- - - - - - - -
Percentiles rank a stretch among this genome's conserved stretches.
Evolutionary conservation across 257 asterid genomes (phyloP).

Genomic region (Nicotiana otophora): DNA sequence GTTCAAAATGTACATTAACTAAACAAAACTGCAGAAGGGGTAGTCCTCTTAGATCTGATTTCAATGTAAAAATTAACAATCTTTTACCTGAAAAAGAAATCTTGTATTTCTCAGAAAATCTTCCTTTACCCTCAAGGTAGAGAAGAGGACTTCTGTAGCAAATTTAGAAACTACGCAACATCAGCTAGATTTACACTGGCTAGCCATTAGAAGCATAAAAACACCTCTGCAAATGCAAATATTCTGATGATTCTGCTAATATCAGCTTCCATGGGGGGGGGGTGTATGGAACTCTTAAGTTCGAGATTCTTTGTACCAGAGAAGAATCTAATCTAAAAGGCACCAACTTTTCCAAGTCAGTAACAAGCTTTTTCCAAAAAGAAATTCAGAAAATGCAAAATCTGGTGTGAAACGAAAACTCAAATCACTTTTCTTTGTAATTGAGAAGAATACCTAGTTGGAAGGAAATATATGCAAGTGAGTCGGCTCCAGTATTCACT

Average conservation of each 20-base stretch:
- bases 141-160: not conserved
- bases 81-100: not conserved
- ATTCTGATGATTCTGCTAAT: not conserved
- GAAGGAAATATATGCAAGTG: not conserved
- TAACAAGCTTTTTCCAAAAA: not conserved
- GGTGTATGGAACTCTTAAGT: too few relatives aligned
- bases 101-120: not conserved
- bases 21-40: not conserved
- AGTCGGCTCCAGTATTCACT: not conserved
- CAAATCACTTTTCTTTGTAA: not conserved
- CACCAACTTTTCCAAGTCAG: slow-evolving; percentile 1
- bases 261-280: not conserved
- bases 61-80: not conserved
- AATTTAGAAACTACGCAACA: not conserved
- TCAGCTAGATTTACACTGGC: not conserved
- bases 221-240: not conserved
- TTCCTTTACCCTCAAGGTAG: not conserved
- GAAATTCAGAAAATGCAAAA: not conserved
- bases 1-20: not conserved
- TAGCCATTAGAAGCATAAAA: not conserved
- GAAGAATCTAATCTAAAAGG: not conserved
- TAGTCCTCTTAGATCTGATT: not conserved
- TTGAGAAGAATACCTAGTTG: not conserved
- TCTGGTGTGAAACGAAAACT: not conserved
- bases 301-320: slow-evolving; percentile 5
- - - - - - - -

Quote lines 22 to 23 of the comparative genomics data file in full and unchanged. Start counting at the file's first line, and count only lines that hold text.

- GAAATTCAGAAAATGCAAAA: not conserved
- bases 1-20: not conserved